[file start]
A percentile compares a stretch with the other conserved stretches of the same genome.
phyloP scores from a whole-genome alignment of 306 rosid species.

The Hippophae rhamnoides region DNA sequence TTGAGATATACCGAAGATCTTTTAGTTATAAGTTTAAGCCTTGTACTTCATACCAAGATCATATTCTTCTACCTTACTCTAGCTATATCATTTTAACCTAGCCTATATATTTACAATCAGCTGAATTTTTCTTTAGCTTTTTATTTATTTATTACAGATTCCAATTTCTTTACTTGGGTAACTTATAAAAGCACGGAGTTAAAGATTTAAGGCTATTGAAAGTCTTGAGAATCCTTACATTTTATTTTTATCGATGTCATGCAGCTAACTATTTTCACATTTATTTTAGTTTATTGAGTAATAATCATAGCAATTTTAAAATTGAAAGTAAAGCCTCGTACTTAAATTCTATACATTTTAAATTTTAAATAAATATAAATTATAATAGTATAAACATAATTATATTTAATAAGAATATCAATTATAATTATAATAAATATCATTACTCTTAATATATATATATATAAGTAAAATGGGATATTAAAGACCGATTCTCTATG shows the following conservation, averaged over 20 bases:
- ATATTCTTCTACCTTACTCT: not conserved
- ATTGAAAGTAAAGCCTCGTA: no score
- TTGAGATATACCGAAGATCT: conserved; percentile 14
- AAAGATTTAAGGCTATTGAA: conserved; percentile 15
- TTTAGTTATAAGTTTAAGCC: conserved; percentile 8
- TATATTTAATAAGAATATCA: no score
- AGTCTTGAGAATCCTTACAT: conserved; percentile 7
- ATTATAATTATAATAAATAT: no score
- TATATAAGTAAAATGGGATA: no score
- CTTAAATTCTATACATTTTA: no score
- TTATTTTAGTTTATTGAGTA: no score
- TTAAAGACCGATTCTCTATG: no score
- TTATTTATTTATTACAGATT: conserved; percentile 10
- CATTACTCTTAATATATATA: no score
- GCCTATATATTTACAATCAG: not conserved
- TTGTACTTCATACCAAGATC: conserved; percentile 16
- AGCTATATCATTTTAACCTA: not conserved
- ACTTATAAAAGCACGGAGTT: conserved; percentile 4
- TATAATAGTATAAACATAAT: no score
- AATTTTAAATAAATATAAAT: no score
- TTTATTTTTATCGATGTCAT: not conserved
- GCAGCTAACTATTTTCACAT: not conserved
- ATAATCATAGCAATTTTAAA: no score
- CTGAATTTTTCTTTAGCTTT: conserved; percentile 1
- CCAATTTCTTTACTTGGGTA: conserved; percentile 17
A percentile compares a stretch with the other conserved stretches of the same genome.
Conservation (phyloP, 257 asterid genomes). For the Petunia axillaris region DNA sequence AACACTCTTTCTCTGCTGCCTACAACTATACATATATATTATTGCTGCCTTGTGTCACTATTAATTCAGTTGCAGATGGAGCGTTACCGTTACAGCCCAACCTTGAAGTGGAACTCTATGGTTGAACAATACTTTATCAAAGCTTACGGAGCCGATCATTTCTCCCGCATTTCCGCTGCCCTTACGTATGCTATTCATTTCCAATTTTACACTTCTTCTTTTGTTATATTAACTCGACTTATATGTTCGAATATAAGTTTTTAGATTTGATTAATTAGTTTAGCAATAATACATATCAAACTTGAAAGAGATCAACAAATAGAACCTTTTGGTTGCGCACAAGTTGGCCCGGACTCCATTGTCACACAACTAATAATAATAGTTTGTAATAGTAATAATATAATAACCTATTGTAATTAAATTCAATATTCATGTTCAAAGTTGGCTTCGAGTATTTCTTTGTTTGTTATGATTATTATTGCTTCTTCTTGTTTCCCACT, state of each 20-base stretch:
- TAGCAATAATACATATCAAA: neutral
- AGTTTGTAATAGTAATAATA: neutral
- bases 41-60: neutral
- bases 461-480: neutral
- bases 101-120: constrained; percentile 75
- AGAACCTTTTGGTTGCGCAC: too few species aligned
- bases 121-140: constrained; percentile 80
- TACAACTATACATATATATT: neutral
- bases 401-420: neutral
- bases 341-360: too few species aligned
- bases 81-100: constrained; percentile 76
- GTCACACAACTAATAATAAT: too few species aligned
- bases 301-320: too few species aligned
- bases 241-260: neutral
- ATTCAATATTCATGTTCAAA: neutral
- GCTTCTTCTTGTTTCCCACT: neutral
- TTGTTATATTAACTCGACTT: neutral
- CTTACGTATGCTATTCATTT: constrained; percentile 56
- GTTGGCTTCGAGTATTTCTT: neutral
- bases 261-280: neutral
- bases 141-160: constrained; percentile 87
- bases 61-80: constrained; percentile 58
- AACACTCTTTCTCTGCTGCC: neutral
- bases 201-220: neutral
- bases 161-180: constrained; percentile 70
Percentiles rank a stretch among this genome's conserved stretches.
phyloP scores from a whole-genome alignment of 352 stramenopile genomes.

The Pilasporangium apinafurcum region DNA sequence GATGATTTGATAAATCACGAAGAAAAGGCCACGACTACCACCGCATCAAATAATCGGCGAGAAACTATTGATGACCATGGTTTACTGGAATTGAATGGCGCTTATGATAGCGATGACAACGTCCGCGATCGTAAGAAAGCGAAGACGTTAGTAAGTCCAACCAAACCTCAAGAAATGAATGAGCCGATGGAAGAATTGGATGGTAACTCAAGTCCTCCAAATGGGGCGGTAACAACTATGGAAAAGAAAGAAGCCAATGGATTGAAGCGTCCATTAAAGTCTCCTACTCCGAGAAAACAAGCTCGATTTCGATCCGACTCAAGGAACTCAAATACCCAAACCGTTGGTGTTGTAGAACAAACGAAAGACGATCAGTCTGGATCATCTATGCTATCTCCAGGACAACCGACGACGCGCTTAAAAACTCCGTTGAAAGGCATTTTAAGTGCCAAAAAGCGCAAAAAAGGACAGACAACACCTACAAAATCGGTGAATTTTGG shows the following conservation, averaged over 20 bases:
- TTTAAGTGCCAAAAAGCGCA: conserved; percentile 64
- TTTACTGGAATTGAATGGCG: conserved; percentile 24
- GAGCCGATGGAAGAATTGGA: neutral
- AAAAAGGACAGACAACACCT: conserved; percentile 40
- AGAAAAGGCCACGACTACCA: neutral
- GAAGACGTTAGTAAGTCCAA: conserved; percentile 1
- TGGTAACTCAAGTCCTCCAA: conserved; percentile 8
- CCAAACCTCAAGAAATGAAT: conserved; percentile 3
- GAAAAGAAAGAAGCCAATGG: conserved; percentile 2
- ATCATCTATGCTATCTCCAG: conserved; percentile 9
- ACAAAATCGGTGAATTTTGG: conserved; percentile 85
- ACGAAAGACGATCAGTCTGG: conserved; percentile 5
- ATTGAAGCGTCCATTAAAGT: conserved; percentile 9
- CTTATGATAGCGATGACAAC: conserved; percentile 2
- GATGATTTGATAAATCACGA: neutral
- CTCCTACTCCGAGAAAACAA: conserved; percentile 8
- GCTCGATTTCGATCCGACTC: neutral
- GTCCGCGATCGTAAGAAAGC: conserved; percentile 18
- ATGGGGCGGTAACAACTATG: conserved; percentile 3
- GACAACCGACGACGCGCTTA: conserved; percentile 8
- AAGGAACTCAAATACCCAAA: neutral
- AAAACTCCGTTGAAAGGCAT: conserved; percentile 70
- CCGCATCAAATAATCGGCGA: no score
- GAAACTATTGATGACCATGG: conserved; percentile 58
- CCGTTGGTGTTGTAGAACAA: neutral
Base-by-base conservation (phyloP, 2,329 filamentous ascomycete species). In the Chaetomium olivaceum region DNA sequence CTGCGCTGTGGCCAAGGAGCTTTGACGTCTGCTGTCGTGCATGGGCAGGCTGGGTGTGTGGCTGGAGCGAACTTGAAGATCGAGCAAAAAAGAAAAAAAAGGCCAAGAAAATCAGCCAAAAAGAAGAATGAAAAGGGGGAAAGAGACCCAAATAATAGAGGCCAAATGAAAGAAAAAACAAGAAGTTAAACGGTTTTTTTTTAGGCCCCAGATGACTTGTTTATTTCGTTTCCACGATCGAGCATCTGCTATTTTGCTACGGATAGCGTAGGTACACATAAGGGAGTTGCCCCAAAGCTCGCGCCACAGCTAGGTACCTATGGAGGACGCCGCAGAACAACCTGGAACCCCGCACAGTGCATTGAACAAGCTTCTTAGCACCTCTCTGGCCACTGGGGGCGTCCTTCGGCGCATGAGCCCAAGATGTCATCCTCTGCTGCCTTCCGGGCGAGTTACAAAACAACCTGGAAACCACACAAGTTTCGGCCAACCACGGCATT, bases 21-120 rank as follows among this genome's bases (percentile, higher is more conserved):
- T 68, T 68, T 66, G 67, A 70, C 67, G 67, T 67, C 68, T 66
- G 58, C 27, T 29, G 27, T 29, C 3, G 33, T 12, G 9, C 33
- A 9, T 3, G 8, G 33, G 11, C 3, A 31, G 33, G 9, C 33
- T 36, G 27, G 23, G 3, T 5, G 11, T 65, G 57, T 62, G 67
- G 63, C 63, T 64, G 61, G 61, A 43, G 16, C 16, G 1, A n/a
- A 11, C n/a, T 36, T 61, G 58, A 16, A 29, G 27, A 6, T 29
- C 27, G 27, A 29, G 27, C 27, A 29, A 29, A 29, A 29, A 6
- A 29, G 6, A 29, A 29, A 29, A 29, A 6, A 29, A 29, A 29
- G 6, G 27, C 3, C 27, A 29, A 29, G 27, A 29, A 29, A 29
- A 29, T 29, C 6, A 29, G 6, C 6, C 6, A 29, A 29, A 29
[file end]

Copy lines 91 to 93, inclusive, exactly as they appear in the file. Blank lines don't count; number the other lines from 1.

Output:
- C 27, G 27, A 29, G 27, C 27, A 29, A 29, A 29, A 29, A 6
- A 29, G 6, A 29, A 29, A 29, A 29, A 6, A 29, A 29, A 29
- G 6, G 27, C 3, C 27, A 29, A 29, G 27, A 29, A 29, A 29